Recently, I learned that students—especially female graduate students—spend a lot of energy thinking about the question of appropriate clothing for a job interview. It says something that I didn’t even know this was something graduate students worried about.
The standard advice for job candidates in any field is to dress as if you already had the job. But in academia, that could mean just about anything. So perhaps a better approach is to remember two things. First, your clothing should be unremarkable. And second, you should be comfortable. (Which means your clothing will be unremarkable.)
By “unremarkable,” I simply mean that you do not want your interviewers to notice your clothing. You want them to notice your ideas, your skills, your presentation, your enthusiasm. Ideally, you would be happy if, the day after your interview, they could not recall what you were wearing. You do NOT want the department discussion of your interview to focus on your clothing.
To this end, you want to wear clothing that does not stand out from what faculty members would normally expect to see in the hallways around them. To make this point using an extreme example, you can imagine that a job candidate who arrives at an interview in a Hawaiian shirt, shorts, and flip-flops runs the risk of having department members talk far more about his or her clothing than about his or her ideas. Similarly, it’s almost certainly a bad idea to show a lot of flesh in places that academics don’t usually show it: a t-shirt or a low-cut blouse is probably a bad idea. So is an extremely short skirt. Think nice… and dull.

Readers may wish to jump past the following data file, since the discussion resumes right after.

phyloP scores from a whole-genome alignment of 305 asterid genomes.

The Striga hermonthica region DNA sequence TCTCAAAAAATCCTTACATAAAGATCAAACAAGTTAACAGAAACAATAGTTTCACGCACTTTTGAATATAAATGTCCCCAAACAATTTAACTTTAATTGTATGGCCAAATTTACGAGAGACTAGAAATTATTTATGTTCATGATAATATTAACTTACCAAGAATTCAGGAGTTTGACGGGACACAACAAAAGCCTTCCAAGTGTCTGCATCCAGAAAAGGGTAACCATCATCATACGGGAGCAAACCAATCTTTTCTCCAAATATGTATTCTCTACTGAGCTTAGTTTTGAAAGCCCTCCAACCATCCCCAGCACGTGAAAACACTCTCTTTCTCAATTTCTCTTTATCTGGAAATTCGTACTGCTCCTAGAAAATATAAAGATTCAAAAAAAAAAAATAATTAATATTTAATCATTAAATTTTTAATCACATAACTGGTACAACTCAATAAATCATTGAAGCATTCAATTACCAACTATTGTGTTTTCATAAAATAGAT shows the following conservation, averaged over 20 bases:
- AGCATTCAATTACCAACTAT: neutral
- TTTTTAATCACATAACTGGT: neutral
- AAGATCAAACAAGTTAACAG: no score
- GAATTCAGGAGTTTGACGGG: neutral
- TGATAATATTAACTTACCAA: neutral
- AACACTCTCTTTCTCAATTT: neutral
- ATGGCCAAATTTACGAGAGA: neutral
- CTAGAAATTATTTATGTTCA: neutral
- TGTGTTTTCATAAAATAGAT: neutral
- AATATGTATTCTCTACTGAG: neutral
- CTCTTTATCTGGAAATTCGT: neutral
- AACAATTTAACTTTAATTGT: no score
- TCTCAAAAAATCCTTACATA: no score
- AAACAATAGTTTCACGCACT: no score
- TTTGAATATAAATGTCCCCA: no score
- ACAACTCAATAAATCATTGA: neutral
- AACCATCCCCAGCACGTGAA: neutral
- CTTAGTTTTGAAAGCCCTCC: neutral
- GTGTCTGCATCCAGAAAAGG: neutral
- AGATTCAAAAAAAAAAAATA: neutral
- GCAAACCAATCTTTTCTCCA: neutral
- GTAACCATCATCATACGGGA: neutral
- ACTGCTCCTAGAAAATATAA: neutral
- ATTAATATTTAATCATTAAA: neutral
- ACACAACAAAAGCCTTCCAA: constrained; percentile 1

The trickier question is “comfortable.” What do you normally wear to teach, or to a conference? In what clothing do you feel most professional, as well as comfortable? Men seem to be comfortable enough in blazers and a tie (although I confess I haven’t ever really noticed what they wear, which I hope means they were comfortable enough that their attire didn’t irritate either them or me). I have heard from female graduate students that they “must” wear a suit to an interview, but I have rarely seen a female academic who doesn’t look desperately uncomfortable in a suit. If you’re comfortable in a skirt and blazer, wear it, but you would be far better off in slacks and a jacket that you and your interviewers can ignore than in a suit that you spend your entire interview tugging at. Again, it’s key that your clothing does not intrude on the ideas exchanged in the interview. What that clothing is, so long as it’s unremarkable, seems to me secondary.
Finally, from talking to younger scholars, it appears that there is a divide on this question between the 50-plus generation and the under 40s. The members of the older group don’t seem to care nearly as much about the whole clothing issue as the younger ones do. And since it’s the older ones doing the hiring, this might be one area on which the younger ones can afford to spend a little less anxiety.